Your Game Plan to Contain (and Defeat!) Peripheral Neuropathy

Jul 17, 2019

If you want to successfully overcome any challenge in life—sports, career, or even medical conditions—you need a game plan. And you need to stick to it.

That’s especially true when it comes to peripheral neuropathy, a progressive condition that afflicts millions of Americans—particularly those with diabetes.

Peripheral Neuropathy

You see, if you let your neuropathy get out of control, it will start to control you. As time goes on, the tingling pain in your feet will get worse and worse. Eventually, that constant pain will be replaced by complete numbness, which will drastically increase your risk of bad falls, accidental foot injuries, and chronic wounds. It’s possible that one of these wounds will become infected to the point where the only treatment option left is amputation.

And even if you don’t reach that point, severe neuropathy can still put you in a wheelchair, or take away your ability to drive, or keep you from enjoying your favorite activities (hiking, shopping, playing with the kids, etc.). Ultimately it can take away your mobility, your independence, your happiness.

But you don’t have to let your neuropathy gain the upper hand.

With the right game plan—and disciplined execution of that game plan—you can contain and reduce your symptoms and slow the progression of neuropathy to a crawl. Thanks to cutting-edge treatments from our office, you may even be able to reverse a significant part of the nerve damage that has already occurred.

Let’s look at the playbook, shall we?

Control Your Blood Sugar

Diabetes is in the picture in about 80 percent of peripheral neuropathy cases—if not more. That’s because elevated glucose levels in the bloodstream are absolutely toxic for healthy nerve function.

Sugar brings with it inflammation and reduction in blood flow. The nerves become constricted and can’t get the nutrients or the oxygen they need to stay healthy. Deprive them of these things regularly, for a long enough period of time, and the damage becomes more and more permanent.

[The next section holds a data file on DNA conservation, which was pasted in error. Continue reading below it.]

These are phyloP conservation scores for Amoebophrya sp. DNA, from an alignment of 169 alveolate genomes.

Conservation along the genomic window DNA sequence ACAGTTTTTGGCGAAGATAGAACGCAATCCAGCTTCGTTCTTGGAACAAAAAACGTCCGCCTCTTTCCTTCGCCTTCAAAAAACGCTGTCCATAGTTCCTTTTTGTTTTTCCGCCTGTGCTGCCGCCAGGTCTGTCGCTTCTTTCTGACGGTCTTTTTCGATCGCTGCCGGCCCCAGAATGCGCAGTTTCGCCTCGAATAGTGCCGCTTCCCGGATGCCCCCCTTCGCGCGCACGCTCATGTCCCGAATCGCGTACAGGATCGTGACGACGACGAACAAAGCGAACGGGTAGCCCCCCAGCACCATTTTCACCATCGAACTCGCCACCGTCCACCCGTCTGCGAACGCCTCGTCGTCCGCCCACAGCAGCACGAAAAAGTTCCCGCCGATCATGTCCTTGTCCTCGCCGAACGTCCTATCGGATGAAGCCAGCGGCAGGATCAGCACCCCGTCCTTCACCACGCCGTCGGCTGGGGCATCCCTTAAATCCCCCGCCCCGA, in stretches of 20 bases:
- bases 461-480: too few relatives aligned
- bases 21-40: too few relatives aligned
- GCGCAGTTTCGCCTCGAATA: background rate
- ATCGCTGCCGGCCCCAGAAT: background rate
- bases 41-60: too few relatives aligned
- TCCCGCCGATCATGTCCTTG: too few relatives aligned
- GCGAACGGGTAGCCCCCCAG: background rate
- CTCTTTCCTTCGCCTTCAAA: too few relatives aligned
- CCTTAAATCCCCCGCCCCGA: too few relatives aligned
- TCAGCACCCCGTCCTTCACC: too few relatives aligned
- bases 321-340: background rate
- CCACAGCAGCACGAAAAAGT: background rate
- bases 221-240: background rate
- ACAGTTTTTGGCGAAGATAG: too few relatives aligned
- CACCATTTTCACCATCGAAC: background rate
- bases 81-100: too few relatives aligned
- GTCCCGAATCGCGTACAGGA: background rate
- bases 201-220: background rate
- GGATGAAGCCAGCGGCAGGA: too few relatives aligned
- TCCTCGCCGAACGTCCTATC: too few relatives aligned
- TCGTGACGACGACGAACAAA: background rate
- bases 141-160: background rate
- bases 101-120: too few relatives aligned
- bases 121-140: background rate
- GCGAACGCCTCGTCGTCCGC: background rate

On the other hand, if your diabetes is well maintained and you keep your sugar at healthy levels, your nerves won’t be harmed. So if you have diabetes, make sure you’re testing your sugar regularly and working closely with your medical team to keep your condition in check.

Eat Right

Whether you have diabetes or not, eating a healthy diet is important if you want to prevent, manage, and contain your neuropathy successfully.

Nerves are, after all, a part of your body just like any other. They need appropriate nutrition from the food that you eat in order to function their best.

So what should you eat?

We probably don’t have to tell you the healthy diet basics that you already know—eat lots of veggies, some fruits and healthy proteins, and cut out the sugar, saturated fats and junk food. That’s pretty basic.

Beyond that, though, you should make sure your diet has a sufficient amount of these nutrients and foods, which are especially valuable for healthy nerve function:

  • B vitamins, especially thiamine, folate, B1, B6, and B12
  • Lipoic acid
  • Acetyl-L-Carnitie
  • Inositol
  • Potassium
  • Omega-3 fatty acids (fish oils are a great source)

Woman looking at cupcake and holding apple

Avoid Drugs and Alcohol

Junk food isn’t the only kind of poisonous substance you can put in your body.

Most importantly, if you are currently a smoker and you have neuropathy, quitting as soon as possible is almost certainly the best thing you can do for your nerve health. Smoking further restricts circulation to the legs and feet, in addition to any other dietary or medical circulatory issues you may have.

Alcohol should also be limited. Drinking even in moderation depresses your neurotransmitters temporarily, which is why you feel slow and uncoordinated. Drinking heavily over an extended period of time can cause permanent damage to the peripheral nervous system.